> >> nullpointer, in general. That's somewhere right at the start, I think in the
    > >> definitions of terms. However, even if there's no normative text that says that
    > >> outright, absence of such text is just due to being an unnecessary clarification.

    >
    > > The question then becomes whether calling a member function on a null
    > > object reference counts as dereferencing the object (problem being, I
    > > would think, that the mere absence of a * or a ->  does not count as
    > > dereferencing it, e.g. with sizeof or offsetof).

    >
    > That does not make sense.
    >
    > There is no such thing as a "null object reference".


    Heh, true. I was thinking something along the lines of:

    TYPE& r = *(TYPE*)0;

    I used word "reference" because there's no "calling a member function
    on a pointer". There's calling it on an object that pointer points to,
    which I poorly named object reference (a __null__ one, since it's a
    null pointer).

    > There is no such thing as "dereferencing the object".


    Whoops, that's true, my bad. Should have been "dereferencing the
    pointer"

    > sizeof and offsetof are not examples of "absence of a * or a ->".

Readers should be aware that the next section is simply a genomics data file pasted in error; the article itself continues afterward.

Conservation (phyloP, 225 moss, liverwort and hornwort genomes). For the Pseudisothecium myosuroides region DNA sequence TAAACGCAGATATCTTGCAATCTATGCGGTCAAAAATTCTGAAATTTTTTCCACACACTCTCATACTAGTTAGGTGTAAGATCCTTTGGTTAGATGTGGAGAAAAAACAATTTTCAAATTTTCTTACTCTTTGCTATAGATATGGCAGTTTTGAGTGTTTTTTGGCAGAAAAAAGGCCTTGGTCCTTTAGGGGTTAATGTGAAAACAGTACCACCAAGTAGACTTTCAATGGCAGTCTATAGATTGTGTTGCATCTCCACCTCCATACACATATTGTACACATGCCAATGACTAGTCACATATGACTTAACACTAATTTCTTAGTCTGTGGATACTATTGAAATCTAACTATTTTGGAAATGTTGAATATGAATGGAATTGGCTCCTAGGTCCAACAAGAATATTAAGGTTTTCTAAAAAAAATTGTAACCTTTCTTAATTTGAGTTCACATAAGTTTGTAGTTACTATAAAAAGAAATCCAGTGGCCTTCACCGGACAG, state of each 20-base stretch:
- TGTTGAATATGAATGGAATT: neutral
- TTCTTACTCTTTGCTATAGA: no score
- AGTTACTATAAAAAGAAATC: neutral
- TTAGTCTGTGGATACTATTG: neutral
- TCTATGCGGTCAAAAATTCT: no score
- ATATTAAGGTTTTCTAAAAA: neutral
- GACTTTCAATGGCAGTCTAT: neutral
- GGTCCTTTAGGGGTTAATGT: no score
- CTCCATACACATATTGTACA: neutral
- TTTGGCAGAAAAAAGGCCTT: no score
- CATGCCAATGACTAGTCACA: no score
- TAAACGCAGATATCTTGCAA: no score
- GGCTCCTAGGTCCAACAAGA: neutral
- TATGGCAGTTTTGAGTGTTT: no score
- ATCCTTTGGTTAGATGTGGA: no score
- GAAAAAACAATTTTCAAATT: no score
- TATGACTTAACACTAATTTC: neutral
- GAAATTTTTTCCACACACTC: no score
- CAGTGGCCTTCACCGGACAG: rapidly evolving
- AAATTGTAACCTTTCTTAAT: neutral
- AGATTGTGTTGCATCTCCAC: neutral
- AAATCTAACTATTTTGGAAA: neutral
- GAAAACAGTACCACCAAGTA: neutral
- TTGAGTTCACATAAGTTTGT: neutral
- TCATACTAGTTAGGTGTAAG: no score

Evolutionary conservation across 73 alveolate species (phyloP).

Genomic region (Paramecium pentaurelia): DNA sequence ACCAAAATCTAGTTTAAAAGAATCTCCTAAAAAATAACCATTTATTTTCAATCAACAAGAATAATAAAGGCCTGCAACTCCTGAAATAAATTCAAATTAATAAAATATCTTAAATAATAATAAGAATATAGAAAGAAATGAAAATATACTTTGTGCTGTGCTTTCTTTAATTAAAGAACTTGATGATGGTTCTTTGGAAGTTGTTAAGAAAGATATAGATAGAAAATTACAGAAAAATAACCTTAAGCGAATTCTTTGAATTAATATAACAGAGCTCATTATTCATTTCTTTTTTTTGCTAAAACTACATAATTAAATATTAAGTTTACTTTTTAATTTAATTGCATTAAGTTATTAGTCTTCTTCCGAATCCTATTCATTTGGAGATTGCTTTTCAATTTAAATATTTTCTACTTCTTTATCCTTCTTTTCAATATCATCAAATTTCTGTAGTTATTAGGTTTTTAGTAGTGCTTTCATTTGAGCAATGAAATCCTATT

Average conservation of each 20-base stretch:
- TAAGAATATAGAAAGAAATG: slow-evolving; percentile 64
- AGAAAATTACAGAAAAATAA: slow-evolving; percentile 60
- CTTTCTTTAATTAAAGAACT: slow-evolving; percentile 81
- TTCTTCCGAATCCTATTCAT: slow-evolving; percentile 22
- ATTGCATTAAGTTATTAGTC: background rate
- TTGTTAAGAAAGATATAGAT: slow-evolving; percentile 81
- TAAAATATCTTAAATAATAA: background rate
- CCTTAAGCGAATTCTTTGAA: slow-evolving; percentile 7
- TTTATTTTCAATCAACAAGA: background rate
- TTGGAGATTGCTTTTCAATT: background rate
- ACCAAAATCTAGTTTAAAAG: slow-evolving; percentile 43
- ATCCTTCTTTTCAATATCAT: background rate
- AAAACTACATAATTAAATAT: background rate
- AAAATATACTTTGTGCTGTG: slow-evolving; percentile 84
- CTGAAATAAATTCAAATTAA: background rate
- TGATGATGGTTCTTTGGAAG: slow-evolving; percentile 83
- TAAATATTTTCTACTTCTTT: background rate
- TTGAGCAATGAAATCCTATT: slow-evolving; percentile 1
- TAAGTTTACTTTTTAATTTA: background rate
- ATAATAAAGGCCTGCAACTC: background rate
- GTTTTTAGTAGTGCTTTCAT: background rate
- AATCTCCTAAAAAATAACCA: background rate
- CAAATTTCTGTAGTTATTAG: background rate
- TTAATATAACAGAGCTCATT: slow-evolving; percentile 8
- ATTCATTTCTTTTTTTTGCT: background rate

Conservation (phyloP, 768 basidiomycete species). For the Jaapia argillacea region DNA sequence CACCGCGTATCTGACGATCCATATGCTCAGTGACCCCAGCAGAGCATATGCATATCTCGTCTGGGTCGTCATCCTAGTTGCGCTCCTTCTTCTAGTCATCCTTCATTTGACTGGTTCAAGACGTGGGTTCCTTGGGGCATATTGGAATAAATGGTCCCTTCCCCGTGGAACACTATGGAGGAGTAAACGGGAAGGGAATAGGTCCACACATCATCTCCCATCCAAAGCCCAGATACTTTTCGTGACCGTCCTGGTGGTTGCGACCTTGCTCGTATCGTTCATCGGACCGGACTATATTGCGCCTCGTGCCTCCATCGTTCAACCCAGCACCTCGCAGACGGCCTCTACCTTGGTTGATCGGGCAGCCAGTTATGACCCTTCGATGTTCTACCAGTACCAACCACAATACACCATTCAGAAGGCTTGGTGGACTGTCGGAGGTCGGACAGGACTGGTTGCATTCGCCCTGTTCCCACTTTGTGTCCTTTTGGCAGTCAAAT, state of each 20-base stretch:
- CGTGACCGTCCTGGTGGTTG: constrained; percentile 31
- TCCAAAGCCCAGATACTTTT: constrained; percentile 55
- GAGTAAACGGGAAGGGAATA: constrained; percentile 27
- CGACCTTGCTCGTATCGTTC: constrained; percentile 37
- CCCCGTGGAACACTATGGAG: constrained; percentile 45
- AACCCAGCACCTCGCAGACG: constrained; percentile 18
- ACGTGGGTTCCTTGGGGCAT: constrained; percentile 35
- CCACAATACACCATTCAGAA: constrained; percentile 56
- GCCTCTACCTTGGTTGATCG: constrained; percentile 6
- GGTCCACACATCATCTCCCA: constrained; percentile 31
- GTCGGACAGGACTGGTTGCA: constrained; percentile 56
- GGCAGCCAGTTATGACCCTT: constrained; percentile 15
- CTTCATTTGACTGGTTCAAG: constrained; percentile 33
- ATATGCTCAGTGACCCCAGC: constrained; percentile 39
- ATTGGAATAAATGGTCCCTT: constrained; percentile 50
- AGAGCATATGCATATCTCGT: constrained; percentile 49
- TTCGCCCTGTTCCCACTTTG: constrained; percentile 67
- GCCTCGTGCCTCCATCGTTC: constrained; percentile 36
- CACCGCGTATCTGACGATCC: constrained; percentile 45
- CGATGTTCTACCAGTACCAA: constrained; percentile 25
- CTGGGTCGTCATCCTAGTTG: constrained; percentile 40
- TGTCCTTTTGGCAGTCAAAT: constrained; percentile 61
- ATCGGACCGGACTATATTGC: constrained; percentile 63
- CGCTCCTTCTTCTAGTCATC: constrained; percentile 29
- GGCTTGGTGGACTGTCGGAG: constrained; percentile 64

I was thinking e.g.:

    TYPE* p=0;
    sizeof(*p);
    offsetof(p->field);

    >sizeof and offsetof are not examples of "absence of a * or a ->".


    My bad again, that should have been "presence", not absence.

    OK, so, to correct myself...

    The question then becomes whether calling a member function on a null
    object __pointer__ counts as dereferencing the __pointer__ (problem
    being, I would think, that the mere __presence__ of a * or a -> does
    not count as dereferencing it, e.g. with sizeof or offsetof).

    Sorry about the confusion.

    Goran.
    Goran, Oct 1, 2010
    #9
  10. Armen Tsirunyan

    Goran Guest

    On Oct 1, 10:14 am, Armen Tsirunyan <> wrote:
    > On Oct 1, 9:40 am, Goran <> wrote:
    >
    >
    >
    > > On Sep 30, 5:03 pm, Armen Tsirunyan <> wrote:

    >
    > > > Hi all,
    > > > Consider the following code:
    > > > <CODE>